Unformatted text preview: Gov 312L Spring 2007 Week 7
0. High levels of poverty and inequality 1. Resentment of U.S. political and economic dominance 2. Fulgencio Batista's authoritarianism and repression The Roots of Revolution in Cuba U.S. Intervention in Cuba 3. Middle class origins--a nationalist, not a Communist 4. His travels and growing politicization 5. The failed attack on the Moncada army barracks 6. A defiant speech at his trial 7. Imprisonment then exile The Emergence of Fidel Castro 0. 1. 2. 3. 4. 5. 6. 7. The return to Cuba: Dec. 1956 Initial difficulties The absence of urban uprisings Improving guerrilla tactics and success Batista responds with more repression A failed election to restore legitimacy The U.S. abandons him Castro enters Havana: January 1959 Castro's Guerrilla War 8. Mastery of guerrilla warfare 9. The Army's poor morale and leadership 10.Growing support from rural workers 11.A strong urban underground 12.Batista's unpopularity 13.The U.S. abandonment of Batista The Roots of Castro's Victory 8. A diverse rebel coalition 9. Castro asserts control 10. The execution of Batista's henchmen 11. Rising dissent and concerns about Communist influence 12. Imprisonment of former allies 13. Postponement of elections 14. Creation of Committees for the Defense of the Revolution 15. Control of unions, universities and the media Castro's Growing Authoritarianism 14. Nationalization of the economy, including U.S. owned property. 15. Turn toward Soviet bloc. Trade and military agreements. 16. Social reform. Land redistribution, literacy campaign, and expansion of health care. Three Main Policy Trends Castro's Polarizing Effect 16. Castro was initially popular among much of the population because: 17. Social reforms provided significant benefits 18. He exploited antiAmerican nationalist sentiments 19. Charismatic personality 20. Soviet aid covered up economic problems However, he also alienated a large sector of the population--many went into exile. Eisenhower endorses a CIA covert action program that includes: 17. Propaganda campaign 18. Espionage inside Cuba 19. Creation of an invasion force of 1,000 Cuban exiles in Guatemala. Eisenhower severs relations with Cuba in January 1961. U.S.-Cuba Relations under Eisenhower 21. Kennedy continues with the invasion plans but vetoes direct U.S. participation 22. Rebels move to Nicaragua and set sail for Cuba on April 14, 1961 23. CIA provides 16 B26 planes, which bomb Cuban airfields on April 15, but inflict little damage 24. Castro responds by arresting 100,000 people, including most CIA assets Kennedy and the Invasion Plans 20.The exile invasion force lands at the Bay of Pigs-- a hotbed of support for Castro 21.The rebels are detected and attacked by the Cuban Air Force 22.Many ships are sunk or chased away 23.The U.S. declines to intervene 24.No popular uprising occurs 25.1,180 rebels are taken prisoner The Fiasco at the Bay of Pigs 26.Castro looks tough but magnanimous 27.He holds rebels for a year and a half and then releases them for medical supplies 28.Kennedy looks weak and indecisive 29.This may have influenced his subsequent actions in the Cuban missile crisis The Aftermath of the Bay of Pigs 30.Kennedy comes under pressure to invade Cuba 31.Kennedy refuses to do so, but says that he will act if offensive missiles are installed there 32.Khrushchev assures Kennedy no offensive weapons will be placed in Cuba The Aftermath of the Bay of Pigs The Cuban Missile Crisis 33.There is mounting evidence that Soviet missiles are being placed in Cuba 34. On Oct. 4, 1962 the CIA decides to send a U2 spy plane over Cuba 35.Successful flight doesn't take place until Oct. 14 36.The resulting photos show clear evidence of Soviet missiles The Discovery of the Missiles 37.JFK calls a meeting of Ex Comm--12 high ranking officials 38.Military experts say that the missiles could be operational within a week 39.They estimate that they have the potential to wipe out most major American cities, killing 80 million Americans The Nature of the Threat 40.JFK and most advisers initially favor an air strike to take out the missiles 41.The JCS also want an invasion to get rid of Castro 42.McNamara initially wants to do nothing 43.A consensus gradually emerges for a blockade The Debate over How to Respond The Arguments against a Blockade 44.It will not remove the missiles--they are already there 45.It will not stop work on the missiles from proceeding 46.It would cause a confrontation with the Soviet Union 47.It would encourage the Soviets to blockade Berlin 48.It would demonstrate the seriousness of the U.S. 49.The pressure could be increased if necessary 50.It would not require a rapid response 51.A surgical air strike would be impossible 52.An air strike might lead to Soviet nuclear retaliation The Arguments for a Blockade 25. U.S. seeks support of allies and the OAS 26. Prepares legal justification for "quarantine" 27. Deploys 180 ships in the Caribbean 28. Orders B52 bombers in the air 29. On Monday, Oct. 22, JFK meets with Congress and delivers speech 30. The Soviets are informed of the U.S. plan one hour before the speech 31. The Soviets denounce the plan and deny they have put missiles in Cuba Preparing the Blockade 32. The quarantine goes into effect on Oct. 24 33. The Navy is ordered to stop all ships proceeding to Cuba 34. Soviet ships continue to move toward Cuba joined by submarines 35. At the edge of the quarantine, the ships suddenly stop 36. The U.S. searches some ships and allows others through Implementing the Blockade 53. On Oct. 26, Khrushchev sends JFK a personal letter stating that they will remove the missiles if: 54. U.S lifts the blockade 55. Promises not to attack Cuba 56. The next day, a formal letter arrives suggesting that: 57. The U.S. would also need to remove its missiles from Turkey Khruschev's letters 37. Oct. 27, a U2 spy plane was shot down over Cuba and the pilot was killed 38. The Ex Comm wants to attack right away, but then decides to wait 39. The same day, U.S. depth charges nearly hit a Soviet submarine 40. The sub commander wants to fire a nucleartipped torpedo, but is dissuaded Near Crises The U.S. Response to Khrushchev's letter 58.The State Dept. initially plans to reject the trade of missiles 59.RFK suggests they only respond to the earlier Khrushchev letter 60.The Soviet ambassador raises the issue of missiles in Turkey 61.RFK says they want to remove the missiles but can't do so under duress 62.The next morning, the Soviets agree to withdraw the missiles 63.The accord over Turkey is kept silent 64.Castro refuses to allow the U.S. to inspect the missile sites 65.The U.S. monitors the removal of the missiles from the sky and sea The End of the Crisis ...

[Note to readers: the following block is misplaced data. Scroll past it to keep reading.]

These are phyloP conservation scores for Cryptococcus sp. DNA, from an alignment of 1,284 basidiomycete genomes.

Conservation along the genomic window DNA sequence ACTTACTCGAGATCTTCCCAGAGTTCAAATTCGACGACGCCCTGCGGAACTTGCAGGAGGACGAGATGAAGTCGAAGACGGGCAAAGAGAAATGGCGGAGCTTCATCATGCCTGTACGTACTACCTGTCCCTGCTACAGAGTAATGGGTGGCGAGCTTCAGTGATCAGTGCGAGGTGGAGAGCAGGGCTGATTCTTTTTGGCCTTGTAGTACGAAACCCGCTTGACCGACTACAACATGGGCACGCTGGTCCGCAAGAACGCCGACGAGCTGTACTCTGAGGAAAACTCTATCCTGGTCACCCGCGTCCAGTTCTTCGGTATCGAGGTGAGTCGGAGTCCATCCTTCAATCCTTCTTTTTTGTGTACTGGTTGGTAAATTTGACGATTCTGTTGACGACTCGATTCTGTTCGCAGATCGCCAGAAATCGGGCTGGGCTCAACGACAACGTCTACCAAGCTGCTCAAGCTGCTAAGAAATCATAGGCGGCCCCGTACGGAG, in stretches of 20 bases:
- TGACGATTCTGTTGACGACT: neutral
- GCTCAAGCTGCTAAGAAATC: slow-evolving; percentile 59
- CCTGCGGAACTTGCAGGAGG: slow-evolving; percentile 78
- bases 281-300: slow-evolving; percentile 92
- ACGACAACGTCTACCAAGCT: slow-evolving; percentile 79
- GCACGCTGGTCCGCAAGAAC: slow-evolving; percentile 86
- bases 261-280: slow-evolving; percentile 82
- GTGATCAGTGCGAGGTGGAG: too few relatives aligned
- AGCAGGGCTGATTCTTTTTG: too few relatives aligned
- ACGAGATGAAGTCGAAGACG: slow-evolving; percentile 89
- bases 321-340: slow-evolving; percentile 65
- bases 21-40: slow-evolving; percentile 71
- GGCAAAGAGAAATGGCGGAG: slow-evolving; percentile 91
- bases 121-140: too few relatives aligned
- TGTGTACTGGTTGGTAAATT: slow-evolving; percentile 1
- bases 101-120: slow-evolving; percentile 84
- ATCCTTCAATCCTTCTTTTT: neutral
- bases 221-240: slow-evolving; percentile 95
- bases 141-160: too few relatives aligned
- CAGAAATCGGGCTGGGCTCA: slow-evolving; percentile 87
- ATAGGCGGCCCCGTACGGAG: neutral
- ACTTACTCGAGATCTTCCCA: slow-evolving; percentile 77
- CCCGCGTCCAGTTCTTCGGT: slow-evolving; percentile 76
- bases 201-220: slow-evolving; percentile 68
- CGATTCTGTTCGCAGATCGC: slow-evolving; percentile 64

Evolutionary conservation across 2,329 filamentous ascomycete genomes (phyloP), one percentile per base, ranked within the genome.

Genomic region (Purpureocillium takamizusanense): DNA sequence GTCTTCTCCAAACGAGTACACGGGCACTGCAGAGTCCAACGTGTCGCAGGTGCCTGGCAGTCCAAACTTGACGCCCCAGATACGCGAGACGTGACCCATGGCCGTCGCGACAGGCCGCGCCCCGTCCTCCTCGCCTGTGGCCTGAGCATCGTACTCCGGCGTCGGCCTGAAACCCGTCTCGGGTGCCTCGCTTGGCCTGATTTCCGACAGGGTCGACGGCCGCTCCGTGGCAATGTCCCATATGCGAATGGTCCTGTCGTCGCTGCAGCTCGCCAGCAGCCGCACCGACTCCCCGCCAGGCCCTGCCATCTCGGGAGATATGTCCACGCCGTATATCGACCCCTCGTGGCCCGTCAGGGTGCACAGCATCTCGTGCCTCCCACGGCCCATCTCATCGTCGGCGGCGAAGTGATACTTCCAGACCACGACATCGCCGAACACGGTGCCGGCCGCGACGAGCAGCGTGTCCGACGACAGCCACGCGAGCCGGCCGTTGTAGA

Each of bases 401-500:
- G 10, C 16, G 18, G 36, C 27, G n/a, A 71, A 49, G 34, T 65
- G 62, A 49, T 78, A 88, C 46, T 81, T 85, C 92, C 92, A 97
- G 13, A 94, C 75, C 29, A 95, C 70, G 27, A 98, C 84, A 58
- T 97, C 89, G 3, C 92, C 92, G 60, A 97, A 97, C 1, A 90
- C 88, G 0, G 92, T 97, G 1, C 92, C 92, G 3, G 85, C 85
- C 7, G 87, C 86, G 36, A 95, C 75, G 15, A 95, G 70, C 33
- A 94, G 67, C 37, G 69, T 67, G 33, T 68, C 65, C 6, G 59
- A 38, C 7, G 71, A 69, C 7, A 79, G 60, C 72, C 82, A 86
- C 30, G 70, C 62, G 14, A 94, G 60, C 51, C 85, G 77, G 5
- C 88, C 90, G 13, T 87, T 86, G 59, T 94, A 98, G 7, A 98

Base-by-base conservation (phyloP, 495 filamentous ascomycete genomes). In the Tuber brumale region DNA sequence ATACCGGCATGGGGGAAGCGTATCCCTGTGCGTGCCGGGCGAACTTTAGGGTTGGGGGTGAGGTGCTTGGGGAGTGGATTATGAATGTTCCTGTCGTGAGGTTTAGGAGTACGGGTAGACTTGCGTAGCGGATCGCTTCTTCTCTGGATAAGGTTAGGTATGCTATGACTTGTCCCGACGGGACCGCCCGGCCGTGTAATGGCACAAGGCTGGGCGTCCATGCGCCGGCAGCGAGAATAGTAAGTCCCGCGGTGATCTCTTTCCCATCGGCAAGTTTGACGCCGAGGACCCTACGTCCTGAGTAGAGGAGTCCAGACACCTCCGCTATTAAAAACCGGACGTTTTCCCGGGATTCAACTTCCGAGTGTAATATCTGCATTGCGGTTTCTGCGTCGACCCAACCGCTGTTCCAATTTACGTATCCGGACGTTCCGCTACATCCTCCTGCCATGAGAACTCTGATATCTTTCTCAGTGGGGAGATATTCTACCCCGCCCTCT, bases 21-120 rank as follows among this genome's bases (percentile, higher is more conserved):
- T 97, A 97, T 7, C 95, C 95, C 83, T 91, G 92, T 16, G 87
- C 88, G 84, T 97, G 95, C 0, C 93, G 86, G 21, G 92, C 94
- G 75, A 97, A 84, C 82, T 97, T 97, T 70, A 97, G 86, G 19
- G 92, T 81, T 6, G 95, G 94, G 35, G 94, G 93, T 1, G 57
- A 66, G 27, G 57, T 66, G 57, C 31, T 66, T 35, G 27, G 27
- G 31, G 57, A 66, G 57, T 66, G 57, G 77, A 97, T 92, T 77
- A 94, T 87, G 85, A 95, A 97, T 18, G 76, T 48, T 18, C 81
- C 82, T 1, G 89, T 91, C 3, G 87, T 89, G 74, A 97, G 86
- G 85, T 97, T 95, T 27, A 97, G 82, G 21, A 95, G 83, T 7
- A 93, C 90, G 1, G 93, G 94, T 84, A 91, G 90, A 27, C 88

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This note was uploaded on 03/01/2008 for the course GOV 312L taught by Professor Madrid during the Spring '07 term at University of Texas.
- Spring '07